The object of the invention is therefore to provide an information inspection system for data-processing equipment of the type indicated in which the above-mentioned disadvantages no longer occur.
In particular, there is to be provided an information inspection system in which signals for the audible, visual and/or tactile presentation of the data, characters and/or status reports can be obtained even without modification of the customary proven software of the data-processing equipment, particularly an automated typewriter or an electronic computer, at little expense for apparatus or electronics.
This object is achieved by the features set forth in the body of claim 1.
Suitable embodiments are defined by the features set forth in the subordinate claims.
The advantages obtained by the invention are based, in particular, on the fact that the information inspection system "listens in" to the data flow of the data-processing system, in particular an automated typewriter or an electronic computer, via the data bus thereof in such a manner that the scanning of said data and the forwarding thereof to the device for the vision-impaired is not noted by the electronic system of the data-processing equipment itself, i.e. the operation of the data-processing system continues undisturbed during the scanning of this data via the interface. In this connection, no special modification of the customary standard software of the data-processing equipment is necessary, i.e. all customary programs which have been developed for these machines and, in particular, also personal computers, remain operable without change so that no additional expense results for the modification of the standard software obtainable.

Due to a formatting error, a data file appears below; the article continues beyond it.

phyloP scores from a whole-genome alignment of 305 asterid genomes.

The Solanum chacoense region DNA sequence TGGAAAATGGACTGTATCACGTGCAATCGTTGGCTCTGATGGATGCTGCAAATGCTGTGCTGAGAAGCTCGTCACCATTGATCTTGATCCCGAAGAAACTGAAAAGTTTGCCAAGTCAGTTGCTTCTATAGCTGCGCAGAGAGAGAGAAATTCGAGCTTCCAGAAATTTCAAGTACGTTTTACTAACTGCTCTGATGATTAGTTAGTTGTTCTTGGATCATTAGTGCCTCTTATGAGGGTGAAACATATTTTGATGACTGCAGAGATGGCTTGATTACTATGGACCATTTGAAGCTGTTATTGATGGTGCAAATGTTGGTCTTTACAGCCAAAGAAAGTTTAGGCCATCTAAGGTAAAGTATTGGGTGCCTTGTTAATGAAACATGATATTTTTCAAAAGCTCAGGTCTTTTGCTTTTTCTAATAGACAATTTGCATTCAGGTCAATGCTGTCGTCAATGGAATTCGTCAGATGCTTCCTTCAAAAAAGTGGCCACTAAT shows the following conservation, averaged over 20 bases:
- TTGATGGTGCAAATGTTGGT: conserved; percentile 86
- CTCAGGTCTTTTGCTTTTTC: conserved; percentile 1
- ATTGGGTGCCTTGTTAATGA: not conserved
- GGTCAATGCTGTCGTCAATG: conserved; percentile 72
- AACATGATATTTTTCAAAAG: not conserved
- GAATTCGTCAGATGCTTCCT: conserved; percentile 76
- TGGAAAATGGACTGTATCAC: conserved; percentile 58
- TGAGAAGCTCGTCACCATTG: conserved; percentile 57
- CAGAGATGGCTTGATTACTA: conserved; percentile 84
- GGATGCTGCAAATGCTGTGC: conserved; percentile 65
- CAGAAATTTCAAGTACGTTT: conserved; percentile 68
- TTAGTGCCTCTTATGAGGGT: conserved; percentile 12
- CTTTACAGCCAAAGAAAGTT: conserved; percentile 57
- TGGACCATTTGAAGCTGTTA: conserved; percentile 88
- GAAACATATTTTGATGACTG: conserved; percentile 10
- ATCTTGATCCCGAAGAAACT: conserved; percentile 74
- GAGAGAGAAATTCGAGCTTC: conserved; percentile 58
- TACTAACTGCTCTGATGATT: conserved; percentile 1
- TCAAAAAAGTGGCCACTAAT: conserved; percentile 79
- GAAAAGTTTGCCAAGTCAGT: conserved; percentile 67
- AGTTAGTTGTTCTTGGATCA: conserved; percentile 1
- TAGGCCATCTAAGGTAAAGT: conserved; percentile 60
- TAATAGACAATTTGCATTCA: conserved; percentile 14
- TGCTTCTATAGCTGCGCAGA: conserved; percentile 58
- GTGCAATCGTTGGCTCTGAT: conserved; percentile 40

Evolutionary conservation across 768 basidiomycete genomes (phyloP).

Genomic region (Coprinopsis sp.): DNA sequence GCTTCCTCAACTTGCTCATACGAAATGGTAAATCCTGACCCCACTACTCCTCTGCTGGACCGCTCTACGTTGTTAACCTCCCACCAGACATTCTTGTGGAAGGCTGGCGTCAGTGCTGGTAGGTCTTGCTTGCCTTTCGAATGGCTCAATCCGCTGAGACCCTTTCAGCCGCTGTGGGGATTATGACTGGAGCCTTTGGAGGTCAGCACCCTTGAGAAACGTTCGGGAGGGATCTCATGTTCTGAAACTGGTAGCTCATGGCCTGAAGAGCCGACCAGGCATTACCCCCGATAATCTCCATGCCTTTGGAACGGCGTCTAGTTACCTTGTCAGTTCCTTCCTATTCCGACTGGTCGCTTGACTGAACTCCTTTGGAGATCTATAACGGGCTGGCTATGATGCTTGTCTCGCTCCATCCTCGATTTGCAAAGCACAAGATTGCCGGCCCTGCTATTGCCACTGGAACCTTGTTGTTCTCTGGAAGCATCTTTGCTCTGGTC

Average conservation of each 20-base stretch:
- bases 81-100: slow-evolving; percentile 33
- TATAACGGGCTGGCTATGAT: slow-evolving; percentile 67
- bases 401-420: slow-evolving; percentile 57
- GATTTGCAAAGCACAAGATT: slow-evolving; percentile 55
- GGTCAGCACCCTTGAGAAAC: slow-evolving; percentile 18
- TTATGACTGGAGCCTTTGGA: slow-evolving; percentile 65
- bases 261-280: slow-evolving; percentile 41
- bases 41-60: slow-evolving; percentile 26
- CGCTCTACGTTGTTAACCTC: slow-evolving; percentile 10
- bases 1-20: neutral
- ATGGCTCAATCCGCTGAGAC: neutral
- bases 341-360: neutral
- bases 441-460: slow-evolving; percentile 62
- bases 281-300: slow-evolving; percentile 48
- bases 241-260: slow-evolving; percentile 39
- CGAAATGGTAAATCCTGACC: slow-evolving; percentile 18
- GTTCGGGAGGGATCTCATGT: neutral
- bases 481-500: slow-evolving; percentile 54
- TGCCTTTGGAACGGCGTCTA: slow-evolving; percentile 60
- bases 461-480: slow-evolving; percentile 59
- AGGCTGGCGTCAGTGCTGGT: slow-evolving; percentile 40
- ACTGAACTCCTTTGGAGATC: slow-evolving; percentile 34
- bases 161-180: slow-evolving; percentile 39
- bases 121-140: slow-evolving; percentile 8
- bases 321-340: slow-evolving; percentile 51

This "listening-in" to the data on the data bus of the data-processing equipment is effected suitably by power-less scanning of this flow of data for the production of corresponding electric signals which, in their turn, are fed to the connected end device for the vision-impaired and presented there in audible, visual and/or tactile form, i.e. the vision-impaired person can directly note and use the data flow of the data-processing equipment. The data of interest here are essentially characters and/or status reports.